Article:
Pausing our curiosity and desire to explore, we check in at the compact reception before being shown to our Junior Suite. Despite being one of the mid/larger accommodation options, the suite is by no means vast, but it certainly is charming.
A portrait of Mick Jagger hangs over the king-sized bed, which is dressed in Egyptian cotton. Walls are distressed in style. The flooring is camel leather. The room is punctuated with interesting furniture, including a chevron patterned chest of drawers and an intricate copper stool. As you venture further in, you’ll spot the marble tub (a bath, enhanced by organic toiletries from local brand Botanika, is a must while you’re here).
After unpacking we head up to the roof and are surprised by the absolute gem of a spot we’ve happened upon. Finding a seat in the rooftop bar area, surrounded by earthen objets, African masks, brass candlesticks, and monochromatic tiles, we concur that this is a rather lovely place to see out the end of the day. With snappable views in every direction, we toast to our first night in Marrakech.
After prying open the shutters and adjusting to the morning light we unlock our carved wooden door and head out for a closer inspection of the tuneful des oiseaux who’ve been serenading us from the courtyard.
Mindful of our step (tortoises roam freely across the parquet floors here), we pause at the trio of gilded cages for some chirpy chat and then head upstairs for breakfast. Morning mealtimes are simple, comprising of conserves and bread, fruit, yoghurt, and granola, plus eggs your way – and all served until 11.30am (a real holiday win when breakfast extends this late). It’s enough to set you up for a morning of exploring and/or bartering in the bazaar. From the breakfast table we plot our route around the souk and then, freshly squeezed orange juice sloshed back, head out.
Returning with a delicate mirror and a couch’s worth of cushions (well, cushion covers), we celebrate our successful haul with a simple afternoon tea of pastries and a traditional mint tea (offered gratuitously to guests) before retiring to the pool.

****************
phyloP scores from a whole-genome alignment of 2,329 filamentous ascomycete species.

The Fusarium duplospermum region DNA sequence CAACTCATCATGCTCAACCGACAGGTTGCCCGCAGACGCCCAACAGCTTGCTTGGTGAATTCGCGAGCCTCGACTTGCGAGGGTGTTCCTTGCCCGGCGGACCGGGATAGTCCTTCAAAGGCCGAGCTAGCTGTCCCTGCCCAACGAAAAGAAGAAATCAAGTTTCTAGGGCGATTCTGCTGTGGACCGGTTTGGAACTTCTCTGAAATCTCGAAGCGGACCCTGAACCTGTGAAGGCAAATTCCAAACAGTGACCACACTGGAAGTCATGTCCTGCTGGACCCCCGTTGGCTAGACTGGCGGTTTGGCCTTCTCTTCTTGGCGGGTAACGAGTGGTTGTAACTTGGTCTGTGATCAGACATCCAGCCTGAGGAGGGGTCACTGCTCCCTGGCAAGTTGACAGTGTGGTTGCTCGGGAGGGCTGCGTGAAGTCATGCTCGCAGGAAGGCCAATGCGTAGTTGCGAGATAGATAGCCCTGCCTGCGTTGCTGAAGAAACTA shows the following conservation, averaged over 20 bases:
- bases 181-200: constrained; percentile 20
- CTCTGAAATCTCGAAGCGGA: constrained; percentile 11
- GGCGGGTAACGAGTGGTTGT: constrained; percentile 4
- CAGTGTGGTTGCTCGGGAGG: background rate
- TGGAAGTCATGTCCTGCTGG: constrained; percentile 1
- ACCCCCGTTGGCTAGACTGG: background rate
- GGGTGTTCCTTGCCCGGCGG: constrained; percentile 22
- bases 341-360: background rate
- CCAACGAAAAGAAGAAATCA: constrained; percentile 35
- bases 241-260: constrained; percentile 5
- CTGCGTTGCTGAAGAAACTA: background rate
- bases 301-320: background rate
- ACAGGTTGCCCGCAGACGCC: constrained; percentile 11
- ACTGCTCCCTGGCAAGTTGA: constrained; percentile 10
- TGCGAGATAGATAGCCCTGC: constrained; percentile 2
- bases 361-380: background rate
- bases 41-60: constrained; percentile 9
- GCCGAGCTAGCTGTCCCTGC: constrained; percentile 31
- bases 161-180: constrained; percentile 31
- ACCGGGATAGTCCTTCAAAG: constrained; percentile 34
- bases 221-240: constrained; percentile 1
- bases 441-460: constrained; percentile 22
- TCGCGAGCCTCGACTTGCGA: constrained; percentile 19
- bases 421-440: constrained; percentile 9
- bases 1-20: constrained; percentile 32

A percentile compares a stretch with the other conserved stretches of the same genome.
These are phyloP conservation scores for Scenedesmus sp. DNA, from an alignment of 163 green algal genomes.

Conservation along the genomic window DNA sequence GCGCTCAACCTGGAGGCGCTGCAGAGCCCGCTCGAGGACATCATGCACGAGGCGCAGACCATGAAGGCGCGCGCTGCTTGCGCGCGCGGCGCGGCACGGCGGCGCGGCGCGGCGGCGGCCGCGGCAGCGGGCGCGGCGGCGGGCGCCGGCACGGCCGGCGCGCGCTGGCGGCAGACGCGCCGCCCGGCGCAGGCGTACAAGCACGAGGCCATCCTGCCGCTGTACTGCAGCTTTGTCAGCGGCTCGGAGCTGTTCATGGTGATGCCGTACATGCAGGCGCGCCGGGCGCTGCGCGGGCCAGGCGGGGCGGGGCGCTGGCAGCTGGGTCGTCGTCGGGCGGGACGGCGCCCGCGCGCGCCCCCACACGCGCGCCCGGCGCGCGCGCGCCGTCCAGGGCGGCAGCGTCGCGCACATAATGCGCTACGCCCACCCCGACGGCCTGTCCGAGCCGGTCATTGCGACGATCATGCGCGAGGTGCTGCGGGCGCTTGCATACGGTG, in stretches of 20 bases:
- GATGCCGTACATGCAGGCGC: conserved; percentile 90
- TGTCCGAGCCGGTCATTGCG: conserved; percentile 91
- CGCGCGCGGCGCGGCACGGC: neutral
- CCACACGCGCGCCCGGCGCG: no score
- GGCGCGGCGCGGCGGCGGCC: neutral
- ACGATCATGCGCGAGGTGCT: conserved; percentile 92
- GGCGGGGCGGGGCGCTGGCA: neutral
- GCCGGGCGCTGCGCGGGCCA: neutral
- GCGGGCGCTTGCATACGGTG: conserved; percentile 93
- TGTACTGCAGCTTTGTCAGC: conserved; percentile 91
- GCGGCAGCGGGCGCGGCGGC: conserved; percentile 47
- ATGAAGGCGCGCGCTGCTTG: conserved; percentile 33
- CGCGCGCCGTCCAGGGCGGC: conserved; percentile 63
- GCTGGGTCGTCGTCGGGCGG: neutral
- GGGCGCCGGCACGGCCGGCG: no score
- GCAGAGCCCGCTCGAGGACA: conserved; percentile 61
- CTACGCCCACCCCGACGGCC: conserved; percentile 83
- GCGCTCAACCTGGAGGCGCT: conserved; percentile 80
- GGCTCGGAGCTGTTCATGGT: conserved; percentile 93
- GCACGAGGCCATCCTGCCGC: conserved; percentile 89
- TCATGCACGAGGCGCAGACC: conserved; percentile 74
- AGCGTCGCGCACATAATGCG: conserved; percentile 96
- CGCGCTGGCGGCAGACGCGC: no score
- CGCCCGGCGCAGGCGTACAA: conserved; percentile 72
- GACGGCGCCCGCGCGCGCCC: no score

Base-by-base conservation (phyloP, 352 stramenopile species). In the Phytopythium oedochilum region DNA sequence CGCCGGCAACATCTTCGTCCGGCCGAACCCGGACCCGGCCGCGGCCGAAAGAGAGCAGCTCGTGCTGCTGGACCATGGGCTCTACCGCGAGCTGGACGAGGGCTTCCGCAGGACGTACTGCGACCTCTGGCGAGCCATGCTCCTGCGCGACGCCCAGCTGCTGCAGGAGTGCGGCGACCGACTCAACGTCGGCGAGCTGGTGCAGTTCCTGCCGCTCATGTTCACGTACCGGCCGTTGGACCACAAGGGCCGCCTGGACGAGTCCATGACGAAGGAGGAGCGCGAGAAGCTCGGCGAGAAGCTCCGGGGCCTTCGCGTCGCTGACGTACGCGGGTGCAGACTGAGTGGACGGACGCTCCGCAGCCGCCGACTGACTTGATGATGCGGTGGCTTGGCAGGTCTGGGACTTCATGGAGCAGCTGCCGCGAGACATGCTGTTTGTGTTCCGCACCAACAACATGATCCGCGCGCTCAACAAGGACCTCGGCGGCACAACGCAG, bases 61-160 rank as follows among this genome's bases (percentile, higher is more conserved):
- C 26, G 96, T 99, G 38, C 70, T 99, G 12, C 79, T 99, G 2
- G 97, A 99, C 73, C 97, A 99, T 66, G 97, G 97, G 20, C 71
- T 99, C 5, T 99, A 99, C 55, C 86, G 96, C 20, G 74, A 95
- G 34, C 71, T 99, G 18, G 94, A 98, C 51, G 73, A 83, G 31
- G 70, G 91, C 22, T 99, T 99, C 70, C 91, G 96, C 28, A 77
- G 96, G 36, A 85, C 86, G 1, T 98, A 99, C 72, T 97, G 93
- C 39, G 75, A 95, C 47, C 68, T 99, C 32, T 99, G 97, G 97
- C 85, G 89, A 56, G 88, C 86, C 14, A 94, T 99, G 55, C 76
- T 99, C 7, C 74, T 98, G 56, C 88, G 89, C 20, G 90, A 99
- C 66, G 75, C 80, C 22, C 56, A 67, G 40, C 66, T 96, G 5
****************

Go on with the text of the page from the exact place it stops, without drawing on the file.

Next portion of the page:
After a much-needed cooling off, we take position on the two-person mustard yellow daybeds. Clocking the little bell that sits alongside the loungers, it’s a relatively safe bet that our next drinks order won’t be too far away.
While lounging by the pool (lucky we), our eyes zoning in on certain design details and then wandering about again only to be stopped in their tracks by some other colourful creation, it becomes clear: this is a design enthusiast’s nirvana.
More contemporary than many other riads you’ll find nearby while staying true to traditional architectural elements, Sakkan’s juxtaposed style really appeals. Take, for example, the provocative black and white photographs snapped by Marc Lagrange which are dotted throughout the property. At odds with the walls on which they’re mounted, these pictures are arresting – one of the most alluring in the collection stares back at us from across the pool, fringed by banana leaf plants and brass orb-shaped lighting fixtures.
By the time dinner rolls around we’re too lazy to go anywhere else. The menu at the rooftop restaurant isn’t extensive and doesn’t appear to cater to vegetarians (however, if you notify staff the kitchen will be more than happy to whip something up for you) but it hits the spot.
Traditional Moroccan cuisine is your best bet here – try the chicken tagine or kofta with eggs – though more European dishes (such as roast chicken and beef fillet) are also available. When chat inevitably turns to ‘tomorrow’s plans’, it’s wise to seek the advice of Veerle, who co-owns the hotel together with her husband, Tom. Affable Veerle knows the ins and outs of the city, and is up to date on the latest openings and closings medina wide. But for now that bathtub beckons…